A creator God

  • July 26, 2007
{mosimage}Occasionally, the image of Canadians — as portrayed in popular media — runs headlong into the wall of Canadian reality. It happened in early July when a new opinion poll revealed that a majority of Canadians believe that God had a hand in making human beings who they are.
The Canadian Press Decima Research poll, released July 3, showed that only 29 per cent of those surveyed believed that God had no part in the creation or development of human beings. This statistic runs against the grain of common perception. Anyone could be forgiven for thinking Canadians were a race of atheists or agnostics if all they knew of the country came from the daily news.

Despite this ingrained perception, the polls consistently say otherwise. For instance, who knew 26 per cent of Canadians are essentially creationists when it comes to evolution? Yet there are almost as many creationists as there are hardcore religious skeptics. Come on over Stockwell Day. It appears the former leader of the Alliance party, and current public safety minister, has lots of company.

{sidebar id=2}In fact, a plurality of Canadians — 34 per cent — actually agree with the statement that “human beings have developed over millions of years from less advanced forms of life, but God guided this process.” Few Catholic theologians, including Pope Benedict XVI, would have any problem with this position from a doctrinal point of view. The Catholic Church has understood for some time that nothing in church teaching stood in the way of accepting evolution as the best available scientific theory for describing the biological roots of humanity, as long as this belief did not preclude the foundational role of God in the process.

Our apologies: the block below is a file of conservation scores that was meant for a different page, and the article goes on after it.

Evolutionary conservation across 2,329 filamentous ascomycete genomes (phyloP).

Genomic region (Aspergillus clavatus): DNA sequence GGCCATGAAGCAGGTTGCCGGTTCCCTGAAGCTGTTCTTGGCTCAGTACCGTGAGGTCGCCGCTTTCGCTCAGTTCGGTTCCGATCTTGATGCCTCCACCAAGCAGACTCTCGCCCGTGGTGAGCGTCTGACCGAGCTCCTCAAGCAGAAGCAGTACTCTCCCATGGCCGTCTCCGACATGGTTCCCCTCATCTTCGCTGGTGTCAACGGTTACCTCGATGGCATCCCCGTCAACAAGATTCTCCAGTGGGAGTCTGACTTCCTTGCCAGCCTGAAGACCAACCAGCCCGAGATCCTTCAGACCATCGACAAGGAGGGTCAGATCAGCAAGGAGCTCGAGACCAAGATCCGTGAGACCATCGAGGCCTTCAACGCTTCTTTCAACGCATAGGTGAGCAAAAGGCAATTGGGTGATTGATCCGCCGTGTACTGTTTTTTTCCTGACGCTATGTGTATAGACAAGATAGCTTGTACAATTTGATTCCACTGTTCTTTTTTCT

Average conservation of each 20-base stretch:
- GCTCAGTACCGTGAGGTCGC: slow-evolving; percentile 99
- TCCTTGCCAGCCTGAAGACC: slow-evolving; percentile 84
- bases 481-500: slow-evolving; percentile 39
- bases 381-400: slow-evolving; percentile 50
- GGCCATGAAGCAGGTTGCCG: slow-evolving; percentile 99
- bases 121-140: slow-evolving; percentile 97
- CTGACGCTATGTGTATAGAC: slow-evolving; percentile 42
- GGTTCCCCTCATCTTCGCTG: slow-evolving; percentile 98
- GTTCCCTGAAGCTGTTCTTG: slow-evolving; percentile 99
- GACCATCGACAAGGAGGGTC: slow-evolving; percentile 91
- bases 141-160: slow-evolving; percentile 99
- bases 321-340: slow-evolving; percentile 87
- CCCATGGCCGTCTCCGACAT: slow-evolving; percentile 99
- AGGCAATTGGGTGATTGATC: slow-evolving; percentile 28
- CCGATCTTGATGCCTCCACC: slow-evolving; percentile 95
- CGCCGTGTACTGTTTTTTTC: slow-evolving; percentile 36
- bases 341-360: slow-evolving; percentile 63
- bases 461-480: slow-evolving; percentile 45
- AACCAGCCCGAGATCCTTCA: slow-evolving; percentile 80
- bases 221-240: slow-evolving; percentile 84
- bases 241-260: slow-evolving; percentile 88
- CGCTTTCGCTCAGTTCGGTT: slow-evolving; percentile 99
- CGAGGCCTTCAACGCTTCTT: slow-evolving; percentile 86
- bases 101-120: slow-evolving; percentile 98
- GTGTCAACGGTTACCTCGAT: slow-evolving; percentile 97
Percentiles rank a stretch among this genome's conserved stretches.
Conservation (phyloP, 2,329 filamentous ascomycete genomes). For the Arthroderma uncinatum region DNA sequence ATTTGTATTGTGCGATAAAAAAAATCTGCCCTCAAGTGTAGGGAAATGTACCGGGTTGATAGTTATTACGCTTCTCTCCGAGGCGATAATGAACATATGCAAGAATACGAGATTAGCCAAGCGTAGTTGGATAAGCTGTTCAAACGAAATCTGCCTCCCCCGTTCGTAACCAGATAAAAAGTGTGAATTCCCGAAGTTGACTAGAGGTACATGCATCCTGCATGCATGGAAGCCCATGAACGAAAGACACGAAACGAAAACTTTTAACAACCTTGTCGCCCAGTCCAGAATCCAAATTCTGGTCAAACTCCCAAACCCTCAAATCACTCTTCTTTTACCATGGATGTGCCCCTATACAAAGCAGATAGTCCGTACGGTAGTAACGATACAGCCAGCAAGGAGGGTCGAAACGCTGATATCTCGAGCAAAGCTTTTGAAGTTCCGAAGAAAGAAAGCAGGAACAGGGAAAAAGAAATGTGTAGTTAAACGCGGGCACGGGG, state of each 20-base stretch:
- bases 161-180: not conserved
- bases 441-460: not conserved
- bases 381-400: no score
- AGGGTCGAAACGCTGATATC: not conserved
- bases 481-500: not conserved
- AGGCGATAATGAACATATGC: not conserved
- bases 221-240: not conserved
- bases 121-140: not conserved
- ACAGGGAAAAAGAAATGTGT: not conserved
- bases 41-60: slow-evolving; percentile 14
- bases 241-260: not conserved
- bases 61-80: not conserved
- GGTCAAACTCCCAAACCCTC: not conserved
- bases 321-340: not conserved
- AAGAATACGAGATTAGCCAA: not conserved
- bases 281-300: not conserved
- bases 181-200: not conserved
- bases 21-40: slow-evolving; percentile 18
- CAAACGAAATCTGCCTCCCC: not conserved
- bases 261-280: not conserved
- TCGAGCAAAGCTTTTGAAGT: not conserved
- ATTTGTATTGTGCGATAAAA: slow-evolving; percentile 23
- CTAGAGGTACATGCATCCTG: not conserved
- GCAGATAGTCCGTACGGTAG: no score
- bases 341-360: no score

There were also some interesting regional revelations in the survey. Belief in creationism was at its lowest in Quebec at 21 per cent (not surprisingly), but second was Alberta (22 per cent) and British Columbia (22 per cent), both of which have reputations as diehard conservative neighbourhoods, overrun with fundamentalist Christians. Also in once overwhelmingly Catholic Quebec, the greatest percentage of those surveyed (40 per cent) felt God had no role in creating humans.

Another challenge to conventional wisdom can be found in the political preferences of those surveyed. More Conservatives (31 per cent) than Liberals (29 per cent) were likely to say God had no part in human development. What does this say about the influence of the religious right, except that it has been exaggerated? Or about the “godless” Liberals?

While it is always prudent to be careful how much to read into opinion polls, it could be reasonably concluded from this survey that Canadians are yet to jettison a belief in a Creator as the source of life. While institutional religion may suffer from declining attendance and other related ills, Canadians, by and large, still remain believers. Whether those beliefs are more than skin deep is a question for another poll.

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